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Exim anti-spam (callout) feature

Discussion in 'General Discussion' started by p.kiula, Sep 14, 2007.

  1. p.kiula

    p.kiula Member

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    Hi. I keep getting bounce messages from email addresses to whom I did not send any email. I suspect spammers are spoofing my email address as the FROM header, so I receive the bounce message.

    To avoid this, I checked the Exim config stuff, and found this option:

    When I checked this option, a new one popped up:

    Basically both of these sound good to me in English, but I just want to know -- technically what is the ramification of selecting this? Will Exim be very slow, trying to check on everyone who sends me email?
     
  2. sparek-3

    sparek-3 Well-Known Member

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    Are you using your default address? If you are using your default address, then you will likely receive a ton of bounced messages from forged addresses.
     
  3. p.kiula

    p.kiula Member

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    Not sure what you mean by "using default address"? That's my main email ID on the domain. So why will I not use it? The catch-all on the domain is ""fail:" as always.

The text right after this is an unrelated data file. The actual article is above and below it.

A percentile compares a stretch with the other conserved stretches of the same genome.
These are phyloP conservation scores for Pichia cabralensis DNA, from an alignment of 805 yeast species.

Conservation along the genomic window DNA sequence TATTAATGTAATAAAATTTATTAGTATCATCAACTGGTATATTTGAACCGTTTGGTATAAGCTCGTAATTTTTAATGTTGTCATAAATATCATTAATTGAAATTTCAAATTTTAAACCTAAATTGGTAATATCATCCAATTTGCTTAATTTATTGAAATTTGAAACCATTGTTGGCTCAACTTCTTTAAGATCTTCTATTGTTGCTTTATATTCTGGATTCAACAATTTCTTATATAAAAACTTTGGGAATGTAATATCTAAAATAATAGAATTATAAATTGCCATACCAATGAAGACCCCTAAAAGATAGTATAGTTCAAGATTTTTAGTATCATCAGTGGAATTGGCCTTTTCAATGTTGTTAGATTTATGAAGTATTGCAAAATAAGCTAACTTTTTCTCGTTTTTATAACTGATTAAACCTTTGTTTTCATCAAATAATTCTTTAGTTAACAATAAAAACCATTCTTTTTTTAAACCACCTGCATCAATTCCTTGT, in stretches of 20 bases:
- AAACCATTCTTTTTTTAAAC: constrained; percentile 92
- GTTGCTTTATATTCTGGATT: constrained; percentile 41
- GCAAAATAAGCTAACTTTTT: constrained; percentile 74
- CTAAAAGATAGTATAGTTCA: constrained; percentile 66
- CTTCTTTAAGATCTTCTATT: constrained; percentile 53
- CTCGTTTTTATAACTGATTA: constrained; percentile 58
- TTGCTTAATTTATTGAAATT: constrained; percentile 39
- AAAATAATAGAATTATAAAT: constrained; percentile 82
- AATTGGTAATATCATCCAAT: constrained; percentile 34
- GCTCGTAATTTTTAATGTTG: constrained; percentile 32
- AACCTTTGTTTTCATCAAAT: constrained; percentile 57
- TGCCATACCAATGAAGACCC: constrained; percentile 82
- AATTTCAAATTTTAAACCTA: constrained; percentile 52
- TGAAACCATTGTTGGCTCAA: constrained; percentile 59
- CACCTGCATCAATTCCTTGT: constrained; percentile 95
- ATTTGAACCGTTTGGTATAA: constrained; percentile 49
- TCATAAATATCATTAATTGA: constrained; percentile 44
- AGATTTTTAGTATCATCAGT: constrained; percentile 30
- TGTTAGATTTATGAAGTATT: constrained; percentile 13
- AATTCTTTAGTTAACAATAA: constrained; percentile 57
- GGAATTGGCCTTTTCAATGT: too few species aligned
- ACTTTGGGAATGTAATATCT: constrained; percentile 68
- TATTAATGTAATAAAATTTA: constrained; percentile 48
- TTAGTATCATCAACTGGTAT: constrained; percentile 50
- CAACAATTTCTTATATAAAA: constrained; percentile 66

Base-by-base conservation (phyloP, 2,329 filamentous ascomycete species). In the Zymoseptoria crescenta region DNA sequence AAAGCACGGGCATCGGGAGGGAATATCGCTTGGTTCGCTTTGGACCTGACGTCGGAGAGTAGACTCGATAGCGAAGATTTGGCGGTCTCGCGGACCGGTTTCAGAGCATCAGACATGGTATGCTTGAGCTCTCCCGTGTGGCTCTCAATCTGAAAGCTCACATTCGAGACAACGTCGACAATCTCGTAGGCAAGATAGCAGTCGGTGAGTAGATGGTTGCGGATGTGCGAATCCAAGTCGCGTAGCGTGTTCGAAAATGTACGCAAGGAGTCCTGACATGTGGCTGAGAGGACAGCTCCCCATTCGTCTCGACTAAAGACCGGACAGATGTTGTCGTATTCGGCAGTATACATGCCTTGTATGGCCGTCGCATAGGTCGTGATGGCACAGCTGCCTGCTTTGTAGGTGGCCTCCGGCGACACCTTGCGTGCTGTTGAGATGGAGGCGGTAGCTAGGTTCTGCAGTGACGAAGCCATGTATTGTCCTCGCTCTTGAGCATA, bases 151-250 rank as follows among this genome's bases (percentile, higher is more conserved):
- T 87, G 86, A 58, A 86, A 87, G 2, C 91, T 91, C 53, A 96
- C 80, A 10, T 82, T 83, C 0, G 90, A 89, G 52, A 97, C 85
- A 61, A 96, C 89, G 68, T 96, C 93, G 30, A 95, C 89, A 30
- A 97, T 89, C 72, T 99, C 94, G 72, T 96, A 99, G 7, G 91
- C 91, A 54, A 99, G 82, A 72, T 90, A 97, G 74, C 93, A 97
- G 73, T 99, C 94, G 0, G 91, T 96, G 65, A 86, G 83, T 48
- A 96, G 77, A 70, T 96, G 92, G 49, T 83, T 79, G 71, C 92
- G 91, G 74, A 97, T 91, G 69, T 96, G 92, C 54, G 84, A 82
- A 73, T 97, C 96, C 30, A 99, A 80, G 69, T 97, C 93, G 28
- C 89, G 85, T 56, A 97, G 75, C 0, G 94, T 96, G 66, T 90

Anyway, the question is: are those options I mentioned safe enough to use?
     
  4. sparek-3

    sparek-3 Well-Known Member

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    These won't exactly help from your end.

    Sender callouts (sometimes called sender verification) is just a method of determining whether or not the envelope-sender is valid when accepting a message.

    This won't help in your case because the bounce messages are coming from a mailer daemon. The only way this would help would be if the mailer daemon envelope-sender is invalid (which is if it, its just a poorly constructed mail server... but thats another topic).

    Your default address refers to all kinds of bogus e-mail addresses. asdf@yourdomain.com, zxcv@yourdomain.com, etc. If you don't have john@yourdomain.com set up as a real account, then the default address would also handle this.

    The only thing that would really stop this type of activity is if you have your default address set to :fail: and all of the other mail servers all over the world are also doing sender callouts.

    If all of the mail servers all over the world were using sender callouts and if a spammer tried to send out a spam message using asdf@yourdomain.com, all of the mail servers would reject this message because the callout for asdf@yourdomain.com would fail.

    This wouldn't be of much help if you really had a tom@yourdomain.com address set up and a spammer was hijacking that e-mail address. In this instance a callout of tom@yourdomain.com would succeed. But still if tom@yourdomain.com is absolutely the only e-mail address you ever expect to receive e-mail at, then it just makes better sense to deny messages at the default address and set up a tom@yourdomain.com address to accept messages. This greatly reduces the number of addresses at yourdomain.com that a spammer can hijack.

    Also make sure that your default address is set to :fail: with both colons. I suspect that you have this set correctly, you just forgot to mention both colons. You can also set this by using the Discard at SMTP time in your control panel for your default address.
     
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